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Fortezza da Basso Pavilions | Florence

Fortezza da Basso Pavilions Florence



Politecnica, Stefano Boeri Architetti, Consilium, SPIRA Srl, arch. Maria Di Benedetto, Arch. Lorenzo Vallerini


Florence, Italy


2022 – Ongoing


Municipality of Florence


Architecture, Rehabilitation of building heritage, Public space


Concept, Developed design, Detailed/Technical design


Founding Partner: Stefano Boeri
Director: Pietro Chiodi
Design team: Yaochen Wu, Paolo D'Alessandro, Klodiana Kajmaku

Consultant: Monica Sgandurra (landscape)

The group composed of Stefano Boeri Architetti, Consilium, Spira, architect Maria Di Benedetto, architect Vincenzo Vaccaro, architect Lorenzo Vallerini, led by Politecnica Ingegneria ed Architettura, is tasked with the redevelopment project of the Machiavelli and Cavaniglia pavilions within the Fortezza da Basso in Florence.
The project is part of the broader redevelopment project promoted by the Tuscany Region, Municipality of Florence, Metropolitan City of Florence, and Chamber of Commerce, which includes, in addition to the Cavaniglia Pavilion, the Spadolini and Bellavista Pavilions. The intervention aims to enhance the complex, making it more accessible and functional, in dialogue with the historical and cultural heritage of the site – currently hosting important international events.

Cavaniglia Pavilion: The new intervention is inserted into an urban context with a strong Renaissance imprint, which is the identity of the city of Florence, proposing a contemporary reinterpretation of the historic Fortezza system, respecting its architectural memory.

The project, following the indications of the municipality’s recovery plan, allows for a new use of the structure: the original patrol paths are rediscovered and reinterpreted, allowing the valorization of the ancient walls and bastions. The redevelopment, in fact, involves the creation of a suspended pedestrian path along the perimeter of the walls, allowing the view and use, previously restricted, of the archaeological courtyard of the Cavaniglia bastion and restoring to visitors the view and perception that people had of the Fortezza during its original use. The roof of the new pavilion is transformed into a green area at height, public and accessible to all, intended to host public events. The path thus develops on the roof of the new pavilion, in the greenery, and at the corner of the bastion, it transforms into a suspended walkway over the archaeological remains, returning to the city several residual areas, stitched together in a coherent space, with archaeological references of great interest. While the suspended garden gives expressive strength to the new pavilion, the arrangement of the ‘ground’ spaces connects to the context, maintaining the two large plane trees at the entrance of the Bastion and highlighting the corner of the archaeological courtyard with a circular elevation and new herbaceous-shrub vegetation.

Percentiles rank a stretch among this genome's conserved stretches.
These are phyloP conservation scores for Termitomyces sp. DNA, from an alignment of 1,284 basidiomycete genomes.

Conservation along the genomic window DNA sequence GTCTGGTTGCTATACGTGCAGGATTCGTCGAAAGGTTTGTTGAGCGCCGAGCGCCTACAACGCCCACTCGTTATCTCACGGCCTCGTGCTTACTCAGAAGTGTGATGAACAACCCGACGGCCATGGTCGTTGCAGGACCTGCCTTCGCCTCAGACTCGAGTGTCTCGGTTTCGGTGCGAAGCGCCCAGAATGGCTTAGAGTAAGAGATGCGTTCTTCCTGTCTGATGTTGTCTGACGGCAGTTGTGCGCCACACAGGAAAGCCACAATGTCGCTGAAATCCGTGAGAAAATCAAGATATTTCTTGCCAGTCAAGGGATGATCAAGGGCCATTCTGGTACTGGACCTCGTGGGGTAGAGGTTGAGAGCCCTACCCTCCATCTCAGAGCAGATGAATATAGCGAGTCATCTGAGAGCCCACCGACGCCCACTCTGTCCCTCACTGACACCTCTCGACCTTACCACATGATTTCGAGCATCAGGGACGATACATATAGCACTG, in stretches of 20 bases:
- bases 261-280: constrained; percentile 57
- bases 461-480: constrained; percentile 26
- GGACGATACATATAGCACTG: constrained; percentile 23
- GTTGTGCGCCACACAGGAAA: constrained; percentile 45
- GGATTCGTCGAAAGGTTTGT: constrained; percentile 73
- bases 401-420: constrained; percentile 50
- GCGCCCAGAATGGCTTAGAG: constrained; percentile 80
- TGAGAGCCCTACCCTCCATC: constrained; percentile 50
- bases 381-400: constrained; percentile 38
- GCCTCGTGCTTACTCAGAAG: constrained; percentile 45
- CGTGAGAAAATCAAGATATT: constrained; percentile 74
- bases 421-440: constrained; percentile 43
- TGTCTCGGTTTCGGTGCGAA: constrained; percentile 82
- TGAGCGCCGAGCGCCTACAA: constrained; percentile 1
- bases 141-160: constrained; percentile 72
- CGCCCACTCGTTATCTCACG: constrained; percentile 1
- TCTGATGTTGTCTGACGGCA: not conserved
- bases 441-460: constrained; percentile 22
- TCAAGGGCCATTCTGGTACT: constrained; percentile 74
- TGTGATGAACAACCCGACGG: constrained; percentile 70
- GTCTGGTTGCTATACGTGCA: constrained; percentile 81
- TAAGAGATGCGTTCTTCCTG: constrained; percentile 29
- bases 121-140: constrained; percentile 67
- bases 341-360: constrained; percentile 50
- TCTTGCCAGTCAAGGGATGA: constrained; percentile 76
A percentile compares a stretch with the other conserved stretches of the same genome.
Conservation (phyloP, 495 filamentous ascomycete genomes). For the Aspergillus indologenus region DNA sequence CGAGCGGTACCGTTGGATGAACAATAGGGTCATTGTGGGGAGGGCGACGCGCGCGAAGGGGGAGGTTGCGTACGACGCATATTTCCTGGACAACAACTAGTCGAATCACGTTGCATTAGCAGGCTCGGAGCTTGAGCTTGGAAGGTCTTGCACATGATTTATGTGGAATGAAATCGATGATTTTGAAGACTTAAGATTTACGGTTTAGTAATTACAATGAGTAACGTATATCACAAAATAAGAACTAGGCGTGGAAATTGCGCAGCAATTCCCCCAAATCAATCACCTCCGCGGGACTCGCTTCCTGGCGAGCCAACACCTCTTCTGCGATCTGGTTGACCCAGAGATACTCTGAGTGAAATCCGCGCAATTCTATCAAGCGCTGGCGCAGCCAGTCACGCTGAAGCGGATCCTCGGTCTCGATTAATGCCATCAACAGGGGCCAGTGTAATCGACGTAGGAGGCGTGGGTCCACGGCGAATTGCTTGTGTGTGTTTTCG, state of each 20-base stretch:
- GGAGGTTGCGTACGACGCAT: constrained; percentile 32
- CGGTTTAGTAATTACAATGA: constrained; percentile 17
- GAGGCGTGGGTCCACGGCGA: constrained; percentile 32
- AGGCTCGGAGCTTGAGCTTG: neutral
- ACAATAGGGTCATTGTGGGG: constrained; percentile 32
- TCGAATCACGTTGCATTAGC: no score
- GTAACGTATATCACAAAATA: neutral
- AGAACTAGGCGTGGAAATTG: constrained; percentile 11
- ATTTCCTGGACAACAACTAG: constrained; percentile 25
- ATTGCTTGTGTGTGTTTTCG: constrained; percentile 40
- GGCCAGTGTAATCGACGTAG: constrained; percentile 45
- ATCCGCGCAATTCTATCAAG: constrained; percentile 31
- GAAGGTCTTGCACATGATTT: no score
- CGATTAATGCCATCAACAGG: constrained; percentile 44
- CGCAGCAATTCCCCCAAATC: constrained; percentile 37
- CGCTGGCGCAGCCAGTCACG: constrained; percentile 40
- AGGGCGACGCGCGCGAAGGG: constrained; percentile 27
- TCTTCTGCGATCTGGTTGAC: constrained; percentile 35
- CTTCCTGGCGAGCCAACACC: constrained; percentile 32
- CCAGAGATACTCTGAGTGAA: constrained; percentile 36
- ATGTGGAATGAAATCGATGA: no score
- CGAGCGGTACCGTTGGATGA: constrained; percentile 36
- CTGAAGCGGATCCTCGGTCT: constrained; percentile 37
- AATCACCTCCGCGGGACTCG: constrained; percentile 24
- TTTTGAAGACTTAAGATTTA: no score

The project thus gives life to three areas: a trade and commercial space in contact with the walls, a hanging garden with a green path at height that recovers the original patrol walks, and finally an open space between the new Cavaniglia Pavilion and the bastion, designed as a place of rest in the shade of the walls.

Specifically, from a construction point of view, the new pavilion provides a single span, of over 22 meters, made with bridge beams designed to accommodate the suspended garden, equipped with large tree species capable of capturing carbon dioxide emitted into the environment on one hand, and generating a microclimate that optimizes thermal exchanges, thus reducing energy consumption. The design proposal regarding mechanical, electrical, and special systems focuses on one hand on the application of innovative technologies aimed at efficient energy use, and on the other hand on the search for reliable and simple solutions that allow for perfect adaptability of the systems to the functional needs of the complex. A peculiar characteristic of the system design derives from the orientation towards the flexibility of use of the spaces affected by the intervention, so that the internal areas can be used interchangeably or even simultaneously, for conference events and exhibition events with the best performance of comfort and environmental well-being.

The new Cavaniglia Pavilion aims to become an iconic public space for the city, a bridge between past and future, thanks to a collaboration that integrates diversified skills. The intervention aims to give the Florentines a new redeveloped green area and contribute to the recovery of the Renaissance atmosphere of which the walls are the legacy and physical testimony.